Brexit: Labour rebels vow to continue single market fight
Labour MPs who back staying in the EU single market have vowed to keep the pressure up on the government and their own leadership in the Brexit process.
Fifty Labour MPs defied Jeremy Corbyn's orders and backed single market membership in a vote on Thursday.
Three of them were subsequently sacked as frontbenchers.
The BBC understands the rebels think up to 90 Labour MPs back their cause and they could work with Tory MPs who also want a "soft Brexit" in future votes.
Prime Minister Theresa May and Labour leader Jeremy Corbyn both support leaving the EU's internal market as a way of bringing to an end the free movement of EU citizens into the UK.
Labour's manifesto called for the benefits of the single market and customs union to be retained after Brexit.
But some MPs believe this is virtually indistinguishable from the government's position, and want continued membership or access on equivalent terms, without which they say businesses will suffer and jobs will be lost.
Three shadow ministers - Ruth Cadbury, Catherine West and Andy Slaughter - were sacked by Mr Corbyn for defying his orders to abstain in a vote on an amendment to the Queen's Speech, tabled by Labour's Chuka Umunna, which pledged to remain in the single market and customs union.
Stephen Doughty, one of the 50 rebels, told the Guardian the fight was far from over.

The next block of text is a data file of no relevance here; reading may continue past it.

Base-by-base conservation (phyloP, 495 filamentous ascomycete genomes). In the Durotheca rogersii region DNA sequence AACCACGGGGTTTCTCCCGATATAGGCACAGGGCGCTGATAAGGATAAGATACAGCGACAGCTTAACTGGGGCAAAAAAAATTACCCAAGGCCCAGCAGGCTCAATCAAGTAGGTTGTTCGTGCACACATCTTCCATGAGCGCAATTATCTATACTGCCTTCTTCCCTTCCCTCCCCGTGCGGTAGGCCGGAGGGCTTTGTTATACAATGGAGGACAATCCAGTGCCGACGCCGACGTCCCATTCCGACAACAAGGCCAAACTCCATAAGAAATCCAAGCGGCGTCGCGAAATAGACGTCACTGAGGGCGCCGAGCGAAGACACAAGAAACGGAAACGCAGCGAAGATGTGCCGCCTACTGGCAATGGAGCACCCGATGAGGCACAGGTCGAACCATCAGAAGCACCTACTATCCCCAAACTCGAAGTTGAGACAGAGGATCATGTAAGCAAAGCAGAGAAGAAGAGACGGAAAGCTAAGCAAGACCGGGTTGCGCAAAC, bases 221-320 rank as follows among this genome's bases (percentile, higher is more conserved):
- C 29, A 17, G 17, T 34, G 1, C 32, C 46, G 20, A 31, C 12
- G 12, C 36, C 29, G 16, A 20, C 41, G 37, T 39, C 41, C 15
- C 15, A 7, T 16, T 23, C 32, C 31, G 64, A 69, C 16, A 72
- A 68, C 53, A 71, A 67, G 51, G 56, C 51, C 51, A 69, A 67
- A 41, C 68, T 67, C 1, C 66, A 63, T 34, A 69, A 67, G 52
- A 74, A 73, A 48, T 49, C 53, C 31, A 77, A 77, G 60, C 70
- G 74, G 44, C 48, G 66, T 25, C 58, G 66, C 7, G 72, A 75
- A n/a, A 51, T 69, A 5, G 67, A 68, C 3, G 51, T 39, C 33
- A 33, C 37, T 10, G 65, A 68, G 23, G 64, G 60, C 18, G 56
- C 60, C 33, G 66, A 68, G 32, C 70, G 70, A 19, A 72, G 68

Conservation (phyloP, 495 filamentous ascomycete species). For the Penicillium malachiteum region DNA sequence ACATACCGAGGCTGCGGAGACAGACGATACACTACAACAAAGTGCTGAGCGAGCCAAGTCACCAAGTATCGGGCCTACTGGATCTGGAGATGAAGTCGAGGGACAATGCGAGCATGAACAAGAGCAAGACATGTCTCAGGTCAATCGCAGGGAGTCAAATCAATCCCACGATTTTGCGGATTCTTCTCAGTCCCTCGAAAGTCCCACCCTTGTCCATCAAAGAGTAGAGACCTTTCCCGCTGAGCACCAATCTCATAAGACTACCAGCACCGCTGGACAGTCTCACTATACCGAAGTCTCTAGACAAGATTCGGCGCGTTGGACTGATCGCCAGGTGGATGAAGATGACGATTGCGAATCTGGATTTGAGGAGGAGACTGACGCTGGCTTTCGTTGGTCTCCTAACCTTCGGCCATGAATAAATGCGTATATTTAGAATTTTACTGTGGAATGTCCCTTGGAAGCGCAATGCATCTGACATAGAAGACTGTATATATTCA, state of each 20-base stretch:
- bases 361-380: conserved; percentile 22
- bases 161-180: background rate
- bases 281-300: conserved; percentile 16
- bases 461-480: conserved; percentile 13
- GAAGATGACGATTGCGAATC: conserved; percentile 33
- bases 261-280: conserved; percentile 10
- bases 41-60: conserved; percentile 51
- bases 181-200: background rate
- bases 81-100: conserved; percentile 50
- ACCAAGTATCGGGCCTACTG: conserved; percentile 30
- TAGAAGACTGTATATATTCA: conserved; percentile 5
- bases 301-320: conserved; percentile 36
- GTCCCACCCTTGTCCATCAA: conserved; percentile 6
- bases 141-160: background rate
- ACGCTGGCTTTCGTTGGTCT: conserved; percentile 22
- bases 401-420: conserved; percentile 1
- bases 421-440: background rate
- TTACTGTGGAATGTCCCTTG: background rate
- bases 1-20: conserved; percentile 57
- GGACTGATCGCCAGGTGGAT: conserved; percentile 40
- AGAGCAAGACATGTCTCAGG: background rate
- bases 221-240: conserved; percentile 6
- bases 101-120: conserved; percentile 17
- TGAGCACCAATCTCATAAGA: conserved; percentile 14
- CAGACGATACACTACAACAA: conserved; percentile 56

"The key issue going forward is the extent to which Conservative MPs who have significant disquiet about the direction of Theresa May's hard Brexit are willing to put their money where their mouth is and stand up for membership of the single market and customs union and other issues in key legislation coming forward."
Another rebel MP told the BBC that there were up to 40 more colleagues who felt the same way but who had decided to sit on their hands in Thursday's vote because it was "premature" and Tory MPs were unlikely to have backed a vote that might have toppled the government.
They would instead "take smaller steps - one thing at a time" and seek to co-ordinating their efforts with the Lib Dems, SNP and likely Tory rebels.
Parliament will be asked to approve eight Brexit-related bills over the next two years, framing new policies on trade, customs procedures and immigration.
Another Labour MP, Wes Streeting, told Radio 4's World at One he was "surprised and disappointed" at Jeremy Corbyn's position, as he did not believe the party could "achieve its objectives of tariff-free, barrier-free access to the single market and a jobs first Brexit, outside of membership of the single market".
There has also been a backlash against Mr Umunna in the wake of the vote, with some senior figures suggesting he had caused unnecessary division at a time when Labour is on a high.
"I just felt that given we'd come out of the general election with such an unexpected result, and there's a real euphoria, to try and divide Labour MPs a week and a half in was a little disappointing," deputy leader Tom Watson said.
And Stephen Kinnock, who like many Labour MPs did not take part in the vote, said the decision to fire the rebels was "regrettable" but "had to be done".
Mr Umunna's amendment was defeated by 322 votes to 101 as most Labour MPs did not take part.
A separate amendment proposed by shadow chancellor John McDonnell - which called for Brexit to deliver the "exact same benefits" as the EU single market and customs union - was defeated by 323 to 297.
The UK is due to leave the EU on 29 March 2019, although negotiations on the terms of exit have just begun.